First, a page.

301-251-8965

Are you a parent wondering why your child seems so nervous in social situations?

You might have asked them directly about how they feel, but they refuse to open up about it. Do you know the best ways to alleviate social anxiety in kids?

The coronavirus pandemic poses a mental health crisis for ages across the board. While the loneliness and isolation of online schooling have taken a toll on some children, others have found relief from social anxiety. Have you considered how overwhelming it is for these youngsters to return to school? 

If you want to help a child cope with social anxiety, you need to consider psychotherapy. We’re going to explain how therapy treats anxiety, tell you what to look out for, and explore coping strategies. Read on to learn what you need to know!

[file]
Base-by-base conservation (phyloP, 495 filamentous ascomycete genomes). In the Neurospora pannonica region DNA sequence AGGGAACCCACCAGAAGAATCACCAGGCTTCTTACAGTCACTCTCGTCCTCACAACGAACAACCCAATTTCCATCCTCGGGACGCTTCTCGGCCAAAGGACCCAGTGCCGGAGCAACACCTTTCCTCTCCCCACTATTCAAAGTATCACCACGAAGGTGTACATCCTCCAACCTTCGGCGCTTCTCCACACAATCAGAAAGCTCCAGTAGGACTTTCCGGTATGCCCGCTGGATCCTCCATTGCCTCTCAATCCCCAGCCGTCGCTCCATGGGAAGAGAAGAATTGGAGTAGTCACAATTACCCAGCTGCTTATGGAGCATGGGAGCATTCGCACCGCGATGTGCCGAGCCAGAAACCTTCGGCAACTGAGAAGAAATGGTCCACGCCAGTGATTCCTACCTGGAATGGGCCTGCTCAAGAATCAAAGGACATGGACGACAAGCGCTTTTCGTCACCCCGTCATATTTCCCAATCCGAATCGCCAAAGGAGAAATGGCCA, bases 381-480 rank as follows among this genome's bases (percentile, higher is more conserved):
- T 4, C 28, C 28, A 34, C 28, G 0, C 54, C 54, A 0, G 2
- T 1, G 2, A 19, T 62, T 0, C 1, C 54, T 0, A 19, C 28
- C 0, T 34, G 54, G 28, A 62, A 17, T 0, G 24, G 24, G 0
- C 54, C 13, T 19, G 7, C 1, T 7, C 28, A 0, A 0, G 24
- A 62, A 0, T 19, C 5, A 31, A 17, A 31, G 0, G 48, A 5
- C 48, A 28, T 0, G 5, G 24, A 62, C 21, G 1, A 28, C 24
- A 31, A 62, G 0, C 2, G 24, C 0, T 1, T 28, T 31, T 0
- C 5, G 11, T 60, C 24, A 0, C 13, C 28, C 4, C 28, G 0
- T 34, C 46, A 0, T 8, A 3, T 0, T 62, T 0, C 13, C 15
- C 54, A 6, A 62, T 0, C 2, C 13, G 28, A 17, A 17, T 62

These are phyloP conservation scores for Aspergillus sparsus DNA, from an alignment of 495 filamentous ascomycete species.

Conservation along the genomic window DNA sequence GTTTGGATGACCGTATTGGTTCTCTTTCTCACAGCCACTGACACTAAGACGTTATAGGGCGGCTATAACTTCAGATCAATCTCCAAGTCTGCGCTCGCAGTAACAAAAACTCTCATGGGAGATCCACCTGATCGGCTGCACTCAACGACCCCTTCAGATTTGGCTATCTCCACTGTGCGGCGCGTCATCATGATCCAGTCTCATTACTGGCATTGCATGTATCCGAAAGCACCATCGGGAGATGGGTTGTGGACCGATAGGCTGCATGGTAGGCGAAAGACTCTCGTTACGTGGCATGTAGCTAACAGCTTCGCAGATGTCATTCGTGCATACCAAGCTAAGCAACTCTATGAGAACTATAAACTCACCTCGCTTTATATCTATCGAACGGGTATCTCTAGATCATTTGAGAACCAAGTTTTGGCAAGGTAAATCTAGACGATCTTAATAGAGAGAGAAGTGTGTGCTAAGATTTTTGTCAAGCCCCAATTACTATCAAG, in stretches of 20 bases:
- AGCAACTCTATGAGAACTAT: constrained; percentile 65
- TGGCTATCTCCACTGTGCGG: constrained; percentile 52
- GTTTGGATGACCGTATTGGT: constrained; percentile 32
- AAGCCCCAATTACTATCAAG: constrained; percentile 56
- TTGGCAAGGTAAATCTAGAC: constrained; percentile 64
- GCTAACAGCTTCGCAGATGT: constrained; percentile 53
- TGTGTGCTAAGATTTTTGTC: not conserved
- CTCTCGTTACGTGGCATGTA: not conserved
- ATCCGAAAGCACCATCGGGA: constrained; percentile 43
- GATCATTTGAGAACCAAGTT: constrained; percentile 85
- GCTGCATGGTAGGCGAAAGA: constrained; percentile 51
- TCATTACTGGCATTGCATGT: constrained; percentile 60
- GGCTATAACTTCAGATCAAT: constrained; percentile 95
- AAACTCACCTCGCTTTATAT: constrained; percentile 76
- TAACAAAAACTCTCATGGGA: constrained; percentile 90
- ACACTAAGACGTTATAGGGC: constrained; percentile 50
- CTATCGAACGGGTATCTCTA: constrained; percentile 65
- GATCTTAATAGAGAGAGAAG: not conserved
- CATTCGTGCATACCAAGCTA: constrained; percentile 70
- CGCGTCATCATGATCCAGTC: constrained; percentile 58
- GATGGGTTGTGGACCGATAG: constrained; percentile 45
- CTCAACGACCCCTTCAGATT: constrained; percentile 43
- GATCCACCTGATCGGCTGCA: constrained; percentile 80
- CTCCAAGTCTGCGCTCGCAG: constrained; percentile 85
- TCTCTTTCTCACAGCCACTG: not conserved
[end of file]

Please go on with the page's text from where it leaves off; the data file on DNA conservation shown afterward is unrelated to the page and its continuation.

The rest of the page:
Social Anxiety vs Shyness

How do you know if your kid is an introvert vs social anxiety? 

Suffering social anxiety disorder (SAD) rises above being shy. Children who suffer from social anxiety have a preoccupation with being negatively evaluated by those around them. This keeps kids with anxiety away from the activities that they love because they’re scared of being laughed at or criticized.

This disorder is characterized by severe worry over how their actions are outwardly perceived. 

While more commonly diagnosed as a teenager, social anxiety sometimes starts earlier. Without prompt detection and treatment, kids may become depressed and isolate themselves away from friends and family.

Performance-anxiety is the main manifestation for some sufferers. Anxiety may surface during group presentations, sports events, or musical auditions.